Daily posts to help you connect with God
and keep yourself travelling in the right orbit





Hello and welcome to another Orbit – the devotional from the youth team at St Mary’s Reigate. Each weekday we look together at a little bit of the Bible, and ask how we might be able to apply it to today. Please do tell your friends and family about these daily readings if you think they’d find them helpful.

BIBLE READING – Acts 16: 35-39

Yesterday, we read how Paul and Silas had an opportunity to escape from their Macedonian prison, but decided not to  in order to save the life of the jailer. Today, Paul is released… but he doesn’t go quietly.

But when it was day, the magistrates sent the police, saying, “Let those men go.” And the jailer reported these words to Paul, saying, “The magistrates have sent to let you go. Therefore come out now and go in peace.” But Paul said to them, “They have beaten us publicly, uncondemned, men who are Roman citizens, and have thrown us into prison; and do they now throw us out secretly? No! Let them come themselves and take us out.” The police reported these words to the magistrates, and they were afraid when they heard that they were Roman citizens. So they came and apologised to them. And they took them out and asked them to leave the city.


Being a Christian doesn’t mean you have to be a timid little pushover. There’s an idea, spread by Christmas cards depicting the cuddly baby Jesus, that he was ‘meek’, and ‘mild’ – and that we should be too. But while Jesus was kind and loving, he was also a passionate revolutionary. He came to turn the world upside down, not to cuddle it.

An interesting little aside by the way: you’ve probably heard that Jesus encouraged us to turn the other cheek to our enemies. We might interpret that as meaning we should offer the bullies a second chance to punch us, or that we should give out our bank details to scammers when they try to catch us out.  But if you were a Roman soldier – the most likely person to smack you in the face in Jesus’ culture – then you’ve only got one free hand; the other hand is busy holding your spear. So when you hit someone who you wanted to humiliate, you used the back of your hand to slap them dismissively; it was how you established your dominance. If that person turned the other cheek to you, backhanding them became impossible – they were inviting you to punch them properly, like an equal.  So turning the other cheek wasn’t an act of submission – but defiance. Anyway, I digress…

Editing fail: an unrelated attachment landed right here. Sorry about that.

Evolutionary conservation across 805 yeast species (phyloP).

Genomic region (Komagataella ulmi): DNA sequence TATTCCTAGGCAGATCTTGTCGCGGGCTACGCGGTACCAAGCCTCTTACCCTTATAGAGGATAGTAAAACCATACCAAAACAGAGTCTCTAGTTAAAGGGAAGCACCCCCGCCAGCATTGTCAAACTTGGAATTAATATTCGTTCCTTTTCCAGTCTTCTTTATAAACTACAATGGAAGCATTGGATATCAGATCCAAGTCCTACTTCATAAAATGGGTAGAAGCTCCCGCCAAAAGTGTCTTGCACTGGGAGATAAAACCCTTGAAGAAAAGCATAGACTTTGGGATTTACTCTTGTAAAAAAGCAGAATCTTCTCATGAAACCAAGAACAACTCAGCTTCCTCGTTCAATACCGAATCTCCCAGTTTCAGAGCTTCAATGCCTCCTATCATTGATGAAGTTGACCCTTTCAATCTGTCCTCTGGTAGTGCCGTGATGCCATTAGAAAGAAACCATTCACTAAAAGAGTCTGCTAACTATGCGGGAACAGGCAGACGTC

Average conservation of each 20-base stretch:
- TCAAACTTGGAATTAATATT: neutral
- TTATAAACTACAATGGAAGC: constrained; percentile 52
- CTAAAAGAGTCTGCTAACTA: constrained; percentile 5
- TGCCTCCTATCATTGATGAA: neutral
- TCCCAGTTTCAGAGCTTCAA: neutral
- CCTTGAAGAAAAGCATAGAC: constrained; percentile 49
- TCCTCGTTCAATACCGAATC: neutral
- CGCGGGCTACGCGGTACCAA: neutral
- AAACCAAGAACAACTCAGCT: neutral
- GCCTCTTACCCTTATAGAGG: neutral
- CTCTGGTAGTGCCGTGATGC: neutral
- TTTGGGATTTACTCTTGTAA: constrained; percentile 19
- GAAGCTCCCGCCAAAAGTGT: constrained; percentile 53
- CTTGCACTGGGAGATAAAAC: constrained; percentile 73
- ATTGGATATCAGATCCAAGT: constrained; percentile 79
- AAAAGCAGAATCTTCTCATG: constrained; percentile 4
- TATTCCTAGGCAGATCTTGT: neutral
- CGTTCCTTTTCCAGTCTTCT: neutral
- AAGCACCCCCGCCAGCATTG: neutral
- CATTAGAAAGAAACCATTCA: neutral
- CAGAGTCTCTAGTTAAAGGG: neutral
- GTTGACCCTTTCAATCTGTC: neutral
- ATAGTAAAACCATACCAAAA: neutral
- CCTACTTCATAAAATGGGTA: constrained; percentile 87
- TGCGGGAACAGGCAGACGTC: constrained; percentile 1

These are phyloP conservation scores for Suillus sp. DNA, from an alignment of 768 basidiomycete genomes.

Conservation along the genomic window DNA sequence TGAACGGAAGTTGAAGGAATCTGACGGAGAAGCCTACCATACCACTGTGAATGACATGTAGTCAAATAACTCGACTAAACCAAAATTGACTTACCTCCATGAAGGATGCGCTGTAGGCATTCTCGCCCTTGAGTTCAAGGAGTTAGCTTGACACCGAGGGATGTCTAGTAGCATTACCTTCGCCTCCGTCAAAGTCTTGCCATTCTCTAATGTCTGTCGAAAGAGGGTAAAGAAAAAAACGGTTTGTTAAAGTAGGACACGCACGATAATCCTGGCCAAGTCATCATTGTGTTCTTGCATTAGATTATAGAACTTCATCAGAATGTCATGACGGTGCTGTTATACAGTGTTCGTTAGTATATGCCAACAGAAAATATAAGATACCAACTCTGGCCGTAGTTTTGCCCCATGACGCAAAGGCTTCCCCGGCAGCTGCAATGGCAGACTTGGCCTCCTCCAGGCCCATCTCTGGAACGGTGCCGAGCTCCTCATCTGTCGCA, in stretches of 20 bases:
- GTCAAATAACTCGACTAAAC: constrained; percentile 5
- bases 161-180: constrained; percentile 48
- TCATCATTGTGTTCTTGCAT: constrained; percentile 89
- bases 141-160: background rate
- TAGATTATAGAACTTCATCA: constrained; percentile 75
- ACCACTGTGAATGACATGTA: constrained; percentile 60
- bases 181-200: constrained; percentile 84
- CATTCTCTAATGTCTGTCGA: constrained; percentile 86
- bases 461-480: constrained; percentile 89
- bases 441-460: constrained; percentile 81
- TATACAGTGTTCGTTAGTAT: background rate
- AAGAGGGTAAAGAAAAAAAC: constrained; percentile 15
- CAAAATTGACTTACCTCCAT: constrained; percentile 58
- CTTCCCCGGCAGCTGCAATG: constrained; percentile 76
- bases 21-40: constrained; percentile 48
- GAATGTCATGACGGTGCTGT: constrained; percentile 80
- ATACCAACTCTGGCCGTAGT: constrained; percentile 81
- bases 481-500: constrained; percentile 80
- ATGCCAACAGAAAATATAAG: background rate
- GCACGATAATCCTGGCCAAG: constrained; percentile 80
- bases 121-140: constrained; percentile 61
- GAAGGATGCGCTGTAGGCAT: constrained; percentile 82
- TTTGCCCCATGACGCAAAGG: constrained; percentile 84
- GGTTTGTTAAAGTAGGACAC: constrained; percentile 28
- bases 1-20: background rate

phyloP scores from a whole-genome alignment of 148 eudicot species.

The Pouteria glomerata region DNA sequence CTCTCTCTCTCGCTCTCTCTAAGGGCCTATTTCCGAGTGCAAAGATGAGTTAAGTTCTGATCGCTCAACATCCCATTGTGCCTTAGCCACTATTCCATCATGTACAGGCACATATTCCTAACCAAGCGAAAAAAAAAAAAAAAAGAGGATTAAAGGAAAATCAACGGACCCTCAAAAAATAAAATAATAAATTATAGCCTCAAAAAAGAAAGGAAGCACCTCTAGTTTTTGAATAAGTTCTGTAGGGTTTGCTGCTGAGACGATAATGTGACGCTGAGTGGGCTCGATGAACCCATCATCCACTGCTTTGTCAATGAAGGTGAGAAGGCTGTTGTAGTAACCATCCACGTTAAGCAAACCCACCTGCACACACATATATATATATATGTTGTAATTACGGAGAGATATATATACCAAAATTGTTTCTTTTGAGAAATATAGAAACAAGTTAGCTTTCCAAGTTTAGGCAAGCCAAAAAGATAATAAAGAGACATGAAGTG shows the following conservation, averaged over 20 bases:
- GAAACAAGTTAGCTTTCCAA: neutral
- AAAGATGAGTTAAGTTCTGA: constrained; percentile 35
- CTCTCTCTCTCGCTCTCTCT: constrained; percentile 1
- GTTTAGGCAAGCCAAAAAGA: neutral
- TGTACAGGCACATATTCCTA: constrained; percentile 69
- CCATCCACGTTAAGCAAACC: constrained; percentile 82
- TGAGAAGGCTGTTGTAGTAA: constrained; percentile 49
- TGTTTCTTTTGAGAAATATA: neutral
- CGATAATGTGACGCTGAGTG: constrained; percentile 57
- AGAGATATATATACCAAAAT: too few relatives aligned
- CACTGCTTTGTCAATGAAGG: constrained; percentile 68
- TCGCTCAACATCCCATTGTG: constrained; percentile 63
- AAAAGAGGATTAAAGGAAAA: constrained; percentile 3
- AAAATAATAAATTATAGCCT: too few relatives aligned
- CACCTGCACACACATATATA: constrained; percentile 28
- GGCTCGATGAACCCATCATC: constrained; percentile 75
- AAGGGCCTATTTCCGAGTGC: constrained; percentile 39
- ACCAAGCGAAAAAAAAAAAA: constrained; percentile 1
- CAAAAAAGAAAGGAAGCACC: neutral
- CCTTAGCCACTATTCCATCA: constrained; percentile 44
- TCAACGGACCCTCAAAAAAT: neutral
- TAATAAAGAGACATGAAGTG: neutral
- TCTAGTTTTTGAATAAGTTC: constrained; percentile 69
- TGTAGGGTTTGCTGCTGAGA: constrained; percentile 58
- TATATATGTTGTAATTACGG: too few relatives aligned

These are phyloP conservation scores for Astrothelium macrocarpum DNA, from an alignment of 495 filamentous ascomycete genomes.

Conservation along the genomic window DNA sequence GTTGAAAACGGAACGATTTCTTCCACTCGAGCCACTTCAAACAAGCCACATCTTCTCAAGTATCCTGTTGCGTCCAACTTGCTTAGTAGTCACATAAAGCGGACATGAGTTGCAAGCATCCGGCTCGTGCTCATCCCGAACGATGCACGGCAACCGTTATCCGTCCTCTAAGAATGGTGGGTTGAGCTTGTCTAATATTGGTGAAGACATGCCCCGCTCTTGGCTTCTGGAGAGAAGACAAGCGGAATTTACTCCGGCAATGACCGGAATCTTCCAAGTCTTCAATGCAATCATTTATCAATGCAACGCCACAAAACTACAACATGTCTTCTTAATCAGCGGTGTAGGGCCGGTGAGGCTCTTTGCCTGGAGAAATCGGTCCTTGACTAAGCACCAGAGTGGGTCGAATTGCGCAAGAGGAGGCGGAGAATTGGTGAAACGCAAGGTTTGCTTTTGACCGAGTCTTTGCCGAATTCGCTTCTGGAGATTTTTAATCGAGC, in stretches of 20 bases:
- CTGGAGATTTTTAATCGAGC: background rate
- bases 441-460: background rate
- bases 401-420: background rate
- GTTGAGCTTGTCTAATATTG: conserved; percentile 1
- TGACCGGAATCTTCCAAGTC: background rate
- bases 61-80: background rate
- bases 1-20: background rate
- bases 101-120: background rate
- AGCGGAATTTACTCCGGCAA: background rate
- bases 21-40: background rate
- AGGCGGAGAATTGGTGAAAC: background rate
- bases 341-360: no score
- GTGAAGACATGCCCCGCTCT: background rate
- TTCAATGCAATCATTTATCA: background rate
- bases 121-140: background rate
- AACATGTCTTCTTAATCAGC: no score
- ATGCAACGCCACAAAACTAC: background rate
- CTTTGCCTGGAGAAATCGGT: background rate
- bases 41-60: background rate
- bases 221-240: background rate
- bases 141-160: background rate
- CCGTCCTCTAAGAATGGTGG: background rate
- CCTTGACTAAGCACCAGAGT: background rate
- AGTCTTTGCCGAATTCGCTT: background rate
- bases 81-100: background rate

In this story, Paul refuses to let an injustice pass unchallenged. He and Silas were thrown in prison because they healed a fortune-telling slave, and therefore robbed her owners of an income. Not only that, but as Roman citizens, this should never have happened to them. So when they’re released, Paul won’t go quietly – he demands justice; he wants a public apology. And do you know what: he gets it. The very people who had Paul and Silas stripped, beaten with rods and thrown into prison, now have to say a humiliating sorry in full public view. The injustice has been completely turned around – and it has brought glory to God too.

Following Jesus means loving everyone, and putting their needs before our own. But it doesn’t mean being treated like a doormat, or bullied or pushed around. When the injustice is against us, God cares just as much. God is a God of justice, and he fights for everyone who ends up on the wrong side of oppression. Often he’ll ask us to be involved in bringing justice – which is the work of the Kingdom – but he also promises to see justice for us too. That’s why the Psalmists often refer to God as our ‘rock’ and our ‘fortress.’ We can always depend on him when we’re up against it.


You might want to join me in praying this prayer.


Lord, I pray that you would help me to spot injustice around me, and fight against it. But when I am the victim of unkindness, or the wrong actions of others, I thank you that you will fight for me too, and be my fortress. Amen


There’s now a chance for you to pray, or listen to God, or simply be still for a few moments.


Each day we will provide you with a simple challenge; something to do which helps you put this little thought into action. Here’s today’s challenge:

We’ve thought a bit today about what it means to be a victim of injustice, so today take a few moments to think about how others in your world are treated unfairly. It could be someone – or a group of people – in your community, your school, or even your family. Ask God how your words or actions could make a difference for them, and see if you have an opportunity to bring fairness or justice into someone else’s life. Where could you be a force of justice and good today?


If you want to get in touch, you can always email, or message us on Instagram – we’re @stmarys_satellites. Let us know what you think of this daily reflection – please – we’d love your feedback.

We’ll be back with another edition of Orbit tomorrow. Thanks for taking part today!